|Students protested as Warsaw Pact armor entered Prague.|
The winds of change were blowing strong in 1968 and they weren’t confined to the volatile United States where Vietnam War protests and urban Black rebellion seemed for a moment to ready to change everything. Student and student/worker alliance rebellions swept Western Europe, particularly France and the Federal Republic of Germany.
Change was also coming, inevitably, to the countries behind the Iron Curtain where the Soviet Union had maintained rigid control since the 1956 Hungarian Uprising. It began in Yugoslavia where Tito had earlier begun to chart an independent course in international relations and where a unique movement for worker’s control of factories was challenging traditional authority. But nowhere did the flowers of emerging change bloom more promisingly than in Czechoslovakia where a reform minded Communist, Alexander Dubček, inaugurated the change hailed by the world as the Prague Spring.
It all came to an end on the night of August 20, 1968 when 200,000 Warsaw Pact troops from the USSR, Bulgaria, Poland and Hungary with more than 2000 heavy tanks invaded the wayward republic.
The first whiff of change had come in 1967 from a minority of members of the official Czechoslovak Writer’s Union who supported a radical socialist critique of the staid and calcified Soviet style economic system dependent on central command control that had put the once brisk Czech economy into a long tail spin. They supported reforms along the workers’ self management models and mixed market economy emerging in Yugoslavia. In the process, they had to advocate greater freedom of expression to air their views in the columns of the Union newspaper Literární noviny and other publications.
President Antonín Novotný and Party leaders, including those who would soon become reformers, quickly squelched the movement, but the cat was out of the bag.
There was also pressure for some sort of autonomy for the ethnic regions that made up the polyglot Czechoslovak Socialist Republic—Bohemia, Moravia, and Slovakia. The Bohemians—Czecks—had long dominated the country and were resented by the Slovaks in particular, who were far less industrialized and modernized than the Czecks.
Despite backing from Moscow, Novotný was rapidly losing support even on the party Central Committee. Dubček, First Secretary of Communist Party of Slovakia, and economist Ota Šik openly challenged Novotný for leadership. Alarmed, the President and Party boss appealed to Soviet Premier Leonid Brezhnev for support. But when Brezhnev visited Prague and gauged how deeply unpopular Novotný was among the Party faithful, he signaled that the USSR would not oppose a change at the top.
Dubček replaced Novotný as First Secretary on January 5 1968 and on March 22 Novotný resigned the presidency and was replaced by Ludvík Svoboda. Soon after taking power, perhaps to reassure the nervous Soviets, Dubček repeatedly re-affirmed Party orthodoxy and the Party’s unchallenged leadership, “…to build an advanced socialist society on sound economic foundations ... a socialism that corresponds to the historical democratic traditions of Czechoslovakia, in accordance with the experience of other communist parties …”
Despite the tough rhetoric, Dubček began to implement reforms in April when he announced the Action Program of liberalizations, which included increasing freedom of the press, freedom of speech, and freedom of movement, with economic emphasis on scarce consumer goods and even the distant possibility of a multiparty government. It called for a ten year transition period to free and open elections that would embody a new model of democratic socialism. The plan also re-affirmed the alliance with Moscow, but set improved relations—including trade—with the West as a goal. Finally, it transformed the country into a Federation of partly autonomous Czech and Slovak Republics. The minority Moravians found themselves mostly in the Czech Republic.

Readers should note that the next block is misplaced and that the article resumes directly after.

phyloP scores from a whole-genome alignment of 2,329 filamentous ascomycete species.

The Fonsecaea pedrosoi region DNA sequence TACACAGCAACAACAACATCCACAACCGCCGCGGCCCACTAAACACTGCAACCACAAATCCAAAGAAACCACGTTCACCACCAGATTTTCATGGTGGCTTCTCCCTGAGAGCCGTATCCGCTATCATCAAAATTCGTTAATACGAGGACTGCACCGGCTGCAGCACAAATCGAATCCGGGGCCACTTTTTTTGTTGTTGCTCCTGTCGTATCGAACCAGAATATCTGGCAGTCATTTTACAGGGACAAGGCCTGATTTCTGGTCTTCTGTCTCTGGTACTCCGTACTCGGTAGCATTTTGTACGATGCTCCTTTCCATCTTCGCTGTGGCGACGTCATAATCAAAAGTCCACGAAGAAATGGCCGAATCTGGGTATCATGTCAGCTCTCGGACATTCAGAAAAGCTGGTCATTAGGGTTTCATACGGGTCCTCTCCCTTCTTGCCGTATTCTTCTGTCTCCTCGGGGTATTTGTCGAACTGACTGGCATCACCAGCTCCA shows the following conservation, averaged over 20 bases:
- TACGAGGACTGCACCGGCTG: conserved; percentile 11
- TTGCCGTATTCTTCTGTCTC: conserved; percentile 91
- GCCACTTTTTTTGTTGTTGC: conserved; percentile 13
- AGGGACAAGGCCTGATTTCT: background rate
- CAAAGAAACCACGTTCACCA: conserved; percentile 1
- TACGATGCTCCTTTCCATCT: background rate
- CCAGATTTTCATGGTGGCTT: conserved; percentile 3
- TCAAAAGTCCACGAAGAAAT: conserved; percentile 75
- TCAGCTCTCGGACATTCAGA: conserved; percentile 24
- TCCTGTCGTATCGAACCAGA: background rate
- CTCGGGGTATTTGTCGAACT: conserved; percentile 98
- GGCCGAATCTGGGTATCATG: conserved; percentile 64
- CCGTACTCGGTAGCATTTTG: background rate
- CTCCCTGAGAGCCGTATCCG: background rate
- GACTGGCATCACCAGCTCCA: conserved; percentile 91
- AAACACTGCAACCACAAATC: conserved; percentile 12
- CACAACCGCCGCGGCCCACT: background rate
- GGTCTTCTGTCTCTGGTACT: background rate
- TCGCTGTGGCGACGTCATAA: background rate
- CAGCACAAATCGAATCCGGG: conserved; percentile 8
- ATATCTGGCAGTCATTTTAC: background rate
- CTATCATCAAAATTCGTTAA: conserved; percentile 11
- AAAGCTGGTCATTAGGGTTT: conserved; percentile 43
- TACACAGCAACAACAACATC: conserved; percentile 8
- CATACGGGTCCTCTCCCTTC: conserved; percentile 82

The program proved immediately and immensely popular at home, just as it alarmed the Kremlin. Despite Dubček’s claims that it was only a logical outgrowth of traditional Communist doctrine adapted to modern demands and his insistence that the Party retain tight control over the transaction process and period, public pressure rapidly mounted to move quickly to the ultimate goals and Party supremacy was soon openly challenged.
Social Democrats openly began to organize an opposition party and political clubs of various ideologies quickly sprouted each with their own demands—often contradictory demands—for change.
At the Presidium of the Party in April, Dubček painted his proposed reforms as socialism with a human face. In May, he announced that the Fourteenth Party Congress would convene in September to implement the Action Program, draft a federalization law, and elect a new Central Committee.
Despite these signals of progress, dissidents demanded more. On June 27 Ludvík Vaculík, published the manifesto The Two Thousand Words which expressed concern about conservative elements within the Communist Party and the influence of “foreign forces,” a none too subtle reference to the Soviets. He called for popular action by the people for the immediate implementation of the reform program. Dubcek and Party leaders denounced the manifesto.
Brezhnev, Soviet Party leaders, and the nervous leaders of adjacent Warsaw Pact nations fearful that reform was contagious, looked on the developments with mounting horror. Brezhnev and Dubček entered into bi-lateral talks in July that resulted in an agreement that the Czecks would curb dissent, prevent the establishment of the Social Democratic Party, and bring reforms back under strict Party control.
For his part Brezhnev promised to withdraw the remaining Soviet military force in the country and allow the reformist Party Congress to go on as planned in September. The agreement was signed by both parties on August 3.
But the Soviets declared their intention to intervene if signs of an emerging bourgeois democracy continued. They withdrew the troops as scheduled, but held them in readiness on the border.
If Dubček thought he had bought time, he was mistaken. His compromises were met by outrage at home and he was slow to execute the promised clamp down. But the streets were calm and there were no obvious immediate triggers when the Soviets decided to enforce what they were now calling the Brezhnev Doctrine allowing for armed intervention in Eastern Block states who placed their national interests above those of the alliance as a whole. Brezhnev, with the enthusiastic support of party bosses in subservient states, ordered the occupation of Czechoslovakia to begin on August 20.